The Need for Professionals who Understand the Lens of Adoption

Date: November 15, 2019 Author: Communications Contract Staff Coordinator Categories: ACT News | ACT News | Adoption Awareness Month | Adoption Support | Mental Health | Permanency and Adoption Competency Training
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Written by ACO's Kathy Soden, Sylvia Gibbons, and Dianne Mathes

Earlier this week, we explored Pathways, our specialized training program for adoptive, kinship and customary care families and the parent support networks it helps create and build. We believe Pathways and parent support networks can make a real positive difference to families.

But there are times in many families’ journeys when that’s not enough.

Over the years, we’ve recognized both personally and through our ACO work that sometimes families need more. Beyond the circles of family at the centre, layered and supported with education and peer support, families may need the added “buffering” of professional support – from professionals who truly understand what intervention through an adoption lens means.

The idea that adoption and permanency journeys involve complex issues is a relatively new concept.

The reality that families touched by these journeys have unique dynamics with many layers to them has only been recognized in the past few decades. The historical perspective on adoption was very different. As late as the 70’s, children who were adopted were “as if born to” their new family. New ways of thinking and the voices of adopted children and adults and their families have dramatically altered these beliefs.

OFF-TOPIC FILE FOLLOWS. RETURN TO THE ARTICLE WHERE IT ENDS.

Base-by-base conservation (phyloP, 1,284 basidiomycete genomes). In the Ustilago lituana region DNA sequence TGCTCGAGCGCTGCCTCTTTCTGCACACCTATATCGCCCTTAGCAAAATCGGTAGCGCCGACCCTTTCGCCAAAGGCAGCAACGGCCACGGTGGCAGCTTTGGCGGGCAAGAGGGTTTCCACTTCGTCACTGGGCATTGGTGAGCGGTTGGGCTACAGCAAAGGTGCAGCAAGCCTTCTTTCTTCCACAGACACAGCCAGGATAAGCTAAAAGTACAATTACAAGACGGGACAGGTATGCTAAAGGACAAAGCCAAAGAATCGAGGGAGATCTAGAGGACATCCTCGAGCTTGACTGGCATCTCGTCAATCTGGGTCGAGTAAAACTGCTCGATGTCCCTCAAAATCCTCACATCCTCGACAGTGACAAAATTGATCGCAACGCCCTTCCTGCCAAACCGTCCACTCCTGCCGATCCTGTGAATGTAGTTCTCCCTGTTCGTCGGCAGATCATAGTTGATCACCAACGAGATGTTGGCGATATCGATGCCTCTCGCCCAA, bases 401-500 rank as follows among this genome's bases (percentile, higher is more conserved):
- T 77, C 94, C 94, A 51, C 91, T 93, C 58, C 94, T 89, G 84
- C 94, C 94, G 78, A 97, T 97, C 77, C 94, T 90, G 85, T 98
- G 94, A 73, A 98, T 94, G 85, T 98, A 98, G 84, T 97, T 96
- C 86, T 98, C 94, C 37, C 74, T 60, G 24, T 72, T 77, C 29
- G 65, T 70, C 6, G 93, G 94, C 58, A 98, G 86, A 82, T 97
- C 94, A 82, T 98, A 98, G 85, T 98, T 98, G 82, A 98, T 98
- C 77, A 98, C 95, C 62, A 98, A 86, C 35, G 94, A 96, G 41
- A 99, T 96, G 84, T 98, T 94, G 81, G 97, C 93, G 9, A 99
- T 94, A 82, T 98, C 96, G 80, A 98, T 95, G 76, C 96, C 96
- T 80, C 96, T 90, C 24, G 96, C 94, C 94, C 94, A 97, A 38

Adoption trauma and the reality that there are core issues for children and adults, adoptive parents and original families has become recognized and needs to be addressed. It is the voices of these individuals who are living in adoption that are teaching us. Curriculum and best practice approaches are needed so that intervention works and resolves the loss and trauma that lives in adoption and permanency journeys.

It is speciality work. The professionals who are being asked to do this work need specialized training just as all professionals in any field do. Professionals in child welfare and children’s mental health cannot do this important work without the knowledge and tools that are presently not available in traditional programs. This is key to providing the additional layer of support, or "buffer" that families on permanency and adoption journeys need.

A few comments from families:

"We didn’t have adoption competent professional help. This caused further harm and trauma to my son."

"My kids now avoid therapy and mistrust professionals and I wish this wasn’t the case. But I think it’s because some of the therapy we had did not understand how therapy and counselling can be experienced by children with adoption trauma. I still feel guilty for letting myself complain about them and their behaviours in front of them in session after session as part of the therapy. It had an effect – on their self-worth and in their relationship with me."

"I realize that the professionals are good at their jobs; but that does not always mean they know how to help our kids.  We need specialized professionals to help us help our kids."

The ACO is working hard to change this reality for professionals and the children and families on adoption and permanency journeys.

How we understand and work with adoption is drastically different and is constantly changing. We need to give professionals supports and training that will keep them in pace with these changes and what they mean to intervention in all forms. The ACO through its ACT training program provides an important level of specialized training for professionals working with families on permanency and adoption journeys.